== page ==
If I can pick just one thing, it’d be for designers to take a hard, critical look at the biases baked into our design tools. Because every tool has a set of assumptions baked into it, which can easily shape the design of products built with them. For example, if a design tool only works properly when there’s a persistent network connection, what kind of expectations does that create in the design team? Will they start to assume their users will always be connected too? Does an image production workflow only produce high-density images? If so, how does that impact any users who might be on limited or PAYGO data plans?
The point of these questions isn’t to find fault with the applications we use. It’s in effort to surface any implicit assumptions and biases baked into the software and, in doing so, to recognize that every tool shapes the task. Our design tools change the design of our products and, at times, they can change us.
If I could pick two things? Well, I’d urge designers — as well as developers, researchers, content strategists, and all other workers in the tech industry — to organize their workplaces, and to form unions.
Is there anyone you’re following the work of right now, who you’d recommend others pay attention to?
Oh my goodness, so many people are doing work I find inspiring. I’ll give you two names, but please keep in mind that the list is much longer than that.
First, Lynn Fisher! Every year she does a stunning responsive refresh of her homepage, and I’m always in awe of what she pulls together. Seriously, take a spin through her redesign archive, and resize your browser window on each of her designs. Personally, I think each piece is a little responsive masterpiece. But for me, it’s not just about the (considerable) skill involved — there’s so much playfulness at the heart of each redesign. And I love that: for me, Lynn’s redesigns are a reminder that modern responsive design doesn’t need to be constrained by frameworks. There are plenty of opportunities for experimentation and joy, if we look for them.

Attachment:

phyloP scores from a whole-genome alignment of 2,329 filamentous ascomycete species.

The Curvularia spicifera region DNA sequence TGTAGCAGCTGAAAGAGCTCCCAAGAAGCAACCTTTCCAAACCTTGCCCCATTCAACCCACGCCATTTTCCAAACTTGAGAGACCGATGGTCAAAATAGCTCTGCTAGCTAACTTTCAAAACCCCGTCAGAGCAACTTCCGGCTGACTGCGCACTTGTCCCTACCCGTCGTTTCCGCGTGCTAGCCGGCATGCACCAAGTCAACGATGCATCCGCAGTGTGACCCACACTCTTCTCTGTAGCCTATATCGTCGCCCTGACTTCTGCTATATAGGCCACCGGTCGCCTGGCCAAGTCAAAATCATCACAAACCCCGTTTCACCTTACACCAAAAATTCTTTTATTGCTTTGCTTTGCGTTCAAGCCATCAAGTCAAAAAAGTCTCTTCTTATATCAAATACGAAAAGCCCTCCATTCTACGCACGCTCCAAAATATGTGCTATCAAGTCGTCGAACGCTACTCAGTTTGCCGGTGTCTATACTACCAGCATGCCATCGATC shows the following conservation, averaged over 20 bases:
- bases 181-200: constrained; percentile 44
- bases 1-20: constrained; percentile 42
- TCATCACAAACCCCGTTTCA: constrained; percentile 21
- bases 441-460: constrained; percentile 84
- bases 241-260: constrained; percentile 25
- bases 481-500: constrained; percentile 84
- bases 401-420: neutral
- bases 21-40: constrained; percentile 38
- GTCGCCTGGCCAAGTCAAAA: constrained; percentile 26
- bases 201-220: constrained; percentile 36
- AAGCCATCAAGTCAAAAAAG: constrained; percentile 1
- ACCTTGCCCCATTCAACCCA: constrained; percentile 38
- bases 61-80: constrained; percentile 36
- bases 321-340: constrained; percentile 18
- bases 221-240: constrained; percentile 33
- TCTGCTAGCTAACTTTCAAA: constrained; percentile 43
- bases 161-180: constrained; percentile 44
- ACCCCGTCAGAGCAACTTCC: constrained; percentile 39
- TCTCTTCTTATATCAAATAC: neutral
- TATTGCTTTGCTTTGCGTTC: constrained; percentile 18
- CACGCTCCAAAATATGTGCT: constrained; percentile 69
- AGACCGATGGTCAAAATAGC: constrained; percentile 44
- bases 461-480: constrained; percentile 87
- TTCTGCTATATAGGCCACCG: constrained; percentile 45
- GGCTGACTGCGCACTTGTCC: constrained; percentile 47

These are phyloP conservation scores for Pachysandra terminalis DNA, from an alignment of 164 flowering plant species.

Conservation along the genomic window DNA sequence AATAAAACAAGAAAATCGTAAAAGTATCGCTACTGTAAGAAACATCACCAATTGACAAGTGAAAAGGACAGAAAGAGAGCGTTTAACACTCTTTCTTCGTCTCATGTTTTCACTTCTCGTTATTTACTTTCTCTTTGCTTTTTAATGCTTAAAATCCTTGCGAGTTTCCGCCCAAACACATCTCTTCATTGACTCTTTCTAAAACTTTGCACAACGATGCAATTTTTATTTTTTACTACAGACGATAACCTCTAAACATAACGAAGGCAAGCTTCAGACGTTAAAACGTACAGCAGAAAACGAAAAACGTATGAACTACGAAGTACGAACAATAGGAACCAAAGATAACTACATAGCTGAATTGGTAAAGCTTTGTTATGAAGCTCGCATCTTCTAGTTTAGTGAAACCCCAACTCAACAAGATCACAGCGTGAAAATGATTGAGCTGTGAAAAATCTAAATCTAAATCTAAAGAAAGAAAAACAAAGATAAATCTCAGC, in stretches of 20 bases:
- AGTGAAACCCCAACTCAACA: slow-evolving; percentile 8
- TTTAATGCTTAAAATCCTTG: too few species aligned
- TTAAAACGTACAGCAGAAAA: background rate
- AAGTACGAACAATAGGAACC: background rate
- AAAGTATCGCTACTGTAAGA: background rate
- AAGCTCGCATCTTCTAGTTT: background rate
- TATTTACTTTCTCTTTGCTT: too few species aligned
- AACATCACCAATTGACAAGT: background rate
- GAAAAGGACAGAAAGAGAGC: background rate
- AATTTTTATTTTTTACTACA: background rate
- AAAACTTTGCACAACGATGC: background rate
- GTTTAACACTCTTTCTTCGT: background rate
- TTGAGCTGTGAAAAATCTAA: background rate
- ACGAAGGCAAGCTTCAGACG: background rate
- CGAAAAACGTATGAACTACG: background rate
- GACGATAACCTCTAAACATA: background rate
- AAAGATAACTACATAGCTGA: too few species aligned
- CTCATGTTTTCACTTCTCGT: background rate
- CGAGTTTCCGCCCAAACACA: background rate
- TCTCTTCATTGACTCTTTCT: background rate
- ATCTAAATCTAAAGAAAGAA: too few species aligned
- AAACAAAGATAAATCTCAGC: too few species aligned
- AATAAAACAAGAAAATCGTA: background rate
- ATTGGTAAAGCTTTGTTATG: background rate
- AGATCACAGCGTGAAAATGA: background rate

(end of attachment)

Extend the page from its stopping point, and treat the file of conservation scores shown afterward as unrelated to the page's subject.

Secondly, I’m also inspired by Resilient Coders, a Boston-based non-profit working to address the tech industry’s deep-seated diversity and equity issues. They train young people of color to become software engineers, and then they connect graduates with good, well-paying jobs in the tech industry. I’ve volunteered with them a bit over the last few years, and I’m so impressed by the bootcamp, by the students I’ve worked with, and by the team and community that Leon Noel and David Delmar Sentíes have built. If your company’s in a position to hire a graduate, do; and if you can donate to Resilient Coders, they’re doing important work that’s worth supporting.
What is your go-to source of inspiration when you’re trying to get out of a creative rut?
I can hear a few close friends rolling their eyes right now, but I listen to Ursula Franklin’s Massey Lectures when I’m feeling stuck. I dearly, dearly love reading the book that the lectures eventually turned into, but Franklin’s voice has a bracing, inspiring quality to it. But however you choose to read or hear her words, they’re a remarkable look at technology not as an abstract concept, but as a social force — one that shapes people’s lives.
Is there a fear that keeps you up at night? What is it?
What tool, object, or ritual could you not live without to get you through a week?
I go running three times a week. I am, to be clear, not a fast runner, much less a “good” one. (Whatever that is.) But in the last few years I’ve gradually worked up to running longer distances, and I’m proud of that. And getting some time outside — with a good audiobook in my ears, with no screens in sight — has become something I really look forward to.
Is there a piece of professional or life advice you’ve gotten that has always stuck with you? What is it?
My grandmother once told me, “You should offer praise in public, and offer gentle criticism in private.” She said a lot that shaped the way I approach the world, but I think about that particular suggestion a lot.